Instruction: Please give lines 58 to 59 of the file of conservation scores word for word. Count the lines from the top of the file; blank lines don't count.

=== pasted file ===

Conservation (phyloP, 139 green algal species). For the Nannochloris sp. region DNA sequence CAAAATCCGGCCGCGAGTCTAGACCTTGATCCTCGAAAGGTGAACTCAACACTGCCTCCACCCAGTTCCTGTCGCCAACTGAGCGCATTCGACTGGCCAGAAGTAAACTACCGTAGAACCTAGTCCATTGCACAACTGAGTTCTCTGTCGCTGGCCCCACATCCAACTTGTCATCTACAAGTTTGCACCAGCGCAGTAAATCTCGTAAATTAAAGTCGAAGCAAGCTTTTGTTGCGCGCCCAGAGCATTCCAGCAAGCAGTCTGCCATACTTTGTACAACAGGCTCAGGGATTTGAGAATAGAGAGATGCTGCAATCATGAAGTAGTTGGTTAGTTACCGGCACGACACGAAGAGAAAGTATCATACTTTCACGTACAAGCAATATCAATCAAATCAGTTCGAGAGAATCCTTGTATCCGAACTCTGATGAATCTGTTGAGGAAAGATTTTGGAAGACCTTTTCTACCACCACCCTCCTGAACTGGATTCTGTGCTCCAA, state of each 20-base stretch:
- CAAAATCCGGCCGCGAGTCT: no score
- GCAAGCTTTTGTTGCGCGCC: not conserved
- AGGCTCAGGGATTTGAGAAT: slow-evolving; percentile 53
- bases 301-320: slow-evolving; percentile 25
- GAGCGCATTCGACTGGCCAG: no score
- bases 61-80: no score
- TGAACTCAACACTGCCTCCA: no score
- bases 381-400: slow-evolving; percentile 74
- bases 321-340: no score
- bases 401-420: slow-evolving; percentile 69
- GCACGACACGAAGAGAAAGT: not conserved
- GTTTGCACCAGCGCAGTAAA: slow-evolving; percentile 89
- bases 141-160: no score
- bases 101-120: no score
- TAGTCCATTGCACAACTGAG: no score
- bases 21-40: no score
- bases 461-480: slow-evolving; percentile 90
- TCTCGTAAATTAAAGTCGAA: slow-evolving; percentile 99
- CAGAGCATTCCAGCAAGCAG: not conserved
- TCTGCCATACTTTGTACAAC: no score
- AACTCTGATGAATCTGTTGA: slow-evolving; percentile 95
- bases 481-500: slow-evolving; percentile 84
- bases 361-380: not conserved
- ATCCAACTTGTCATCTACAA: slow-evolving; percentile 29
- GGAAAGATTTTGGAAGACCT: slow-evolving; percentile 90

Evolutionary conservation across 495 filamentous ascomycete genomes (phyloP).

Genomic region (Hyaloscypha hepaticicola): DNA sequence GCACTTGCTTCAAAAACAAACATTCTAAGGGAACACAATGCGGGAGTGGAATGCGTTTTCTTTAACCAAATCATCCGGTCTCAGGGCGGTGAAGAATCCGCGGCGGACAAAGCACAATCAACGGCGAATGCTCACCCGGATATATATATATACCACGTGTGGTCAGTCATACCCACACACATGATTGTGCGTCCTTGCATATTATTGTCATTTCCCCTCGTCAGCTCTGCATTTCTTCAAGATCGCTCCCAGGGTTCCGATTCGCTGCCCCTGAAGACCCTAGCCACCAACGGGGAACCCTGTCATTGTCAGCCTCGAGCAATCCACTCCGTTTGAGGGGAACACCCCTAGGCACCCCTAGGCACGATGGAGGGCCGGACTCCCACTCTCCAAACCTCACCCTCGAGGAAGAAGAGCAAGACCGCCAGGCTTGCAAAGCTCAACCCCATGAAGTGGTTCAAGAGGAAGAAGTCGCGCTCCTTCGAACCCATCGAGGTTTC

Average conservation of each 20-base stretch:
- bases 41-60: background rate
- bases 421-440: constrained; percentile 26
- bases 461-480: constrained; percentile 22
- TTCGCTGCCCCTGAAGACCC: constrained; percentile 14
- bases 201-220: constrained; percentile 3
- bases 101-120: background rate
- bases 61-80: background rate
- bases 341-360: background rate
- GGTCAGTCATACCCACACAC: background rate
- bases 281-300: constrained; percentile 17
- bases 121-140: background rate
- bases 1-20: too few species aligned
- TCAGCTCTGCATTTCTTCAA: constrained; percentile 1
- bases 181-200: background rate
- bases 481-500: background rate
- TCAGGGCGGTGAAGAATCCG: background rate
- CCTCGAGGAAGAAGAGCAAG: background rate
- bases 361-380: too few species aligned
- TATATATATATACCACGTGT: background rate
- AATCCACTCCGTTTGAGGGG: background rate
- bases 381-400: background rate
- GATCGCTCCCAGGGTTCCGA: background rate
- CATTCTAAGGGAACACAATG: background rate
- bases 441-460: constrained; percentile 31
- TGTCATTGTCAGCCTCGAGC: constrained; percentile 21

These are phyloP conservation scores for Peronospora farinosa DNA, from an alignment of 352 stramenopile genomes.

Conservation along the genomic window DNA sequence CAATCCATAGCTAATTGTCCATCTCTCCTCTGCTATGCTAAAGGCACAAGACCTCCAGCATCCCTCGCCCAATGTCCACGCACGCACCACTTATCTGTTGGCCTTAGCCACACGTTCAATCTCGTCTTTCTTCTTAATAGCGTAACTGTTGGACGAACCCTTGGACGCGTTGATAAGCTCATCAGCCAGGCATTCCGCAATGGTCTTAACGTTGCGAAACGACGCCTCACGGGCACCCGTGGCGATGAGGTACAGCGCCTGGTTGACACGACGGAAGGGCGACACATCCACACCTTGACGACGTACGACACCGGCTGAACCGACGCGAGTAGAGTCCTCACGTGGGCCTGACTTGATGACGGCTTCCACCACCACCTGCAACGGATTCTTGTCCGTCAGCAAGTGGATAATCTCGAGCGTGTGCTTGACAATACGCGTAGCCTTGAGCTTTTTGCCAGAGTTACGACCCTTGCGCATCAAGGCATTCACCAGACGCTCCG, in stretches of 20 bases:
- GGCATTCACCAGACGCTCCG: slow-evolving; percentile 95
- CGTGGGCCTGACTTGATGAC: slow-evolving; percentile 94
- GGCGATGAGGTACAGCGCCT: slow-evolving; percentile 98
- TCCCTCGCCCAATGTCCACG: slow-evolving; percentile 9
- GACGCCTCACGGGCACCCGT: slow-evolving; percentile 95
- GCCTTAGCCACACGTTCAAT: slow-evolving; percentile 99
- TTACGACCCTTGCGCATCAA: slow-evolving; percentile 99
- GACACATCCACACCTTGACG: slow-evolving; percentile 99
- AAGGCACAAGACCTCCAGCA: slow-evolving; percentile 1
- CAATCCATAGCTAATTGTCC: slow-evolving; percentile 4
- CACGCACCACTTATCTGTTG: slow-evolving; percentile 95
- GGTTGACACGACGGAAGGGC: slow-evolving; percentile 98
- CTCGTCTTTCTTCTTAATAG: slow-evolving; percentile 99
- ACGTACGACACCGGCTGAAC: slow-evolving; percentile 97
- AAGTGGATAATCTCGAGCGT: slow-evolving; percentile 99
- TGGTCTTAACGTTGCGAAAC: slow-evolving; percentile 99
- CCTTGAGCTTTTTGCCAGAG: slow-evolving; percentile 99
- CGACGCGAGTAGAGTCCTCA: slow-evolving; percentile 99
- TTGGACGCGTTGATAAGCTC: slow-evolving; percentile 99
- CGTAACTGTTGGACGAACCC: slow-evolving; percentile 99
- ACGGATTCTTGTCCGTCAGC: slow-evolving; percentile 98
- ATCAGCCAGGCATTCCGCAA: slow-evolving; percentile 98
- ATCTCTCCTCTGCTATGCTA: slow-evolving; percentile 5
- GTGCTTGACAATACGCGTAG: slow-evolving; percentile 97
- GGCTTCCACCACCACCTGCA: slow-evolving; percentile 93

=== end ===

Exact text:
- CGTGGGCCTGACTTGATGAC: slow-evolving; percentile 94
- GGCGATGAGGTACAGCGCCT: slow-evolving; percentile 98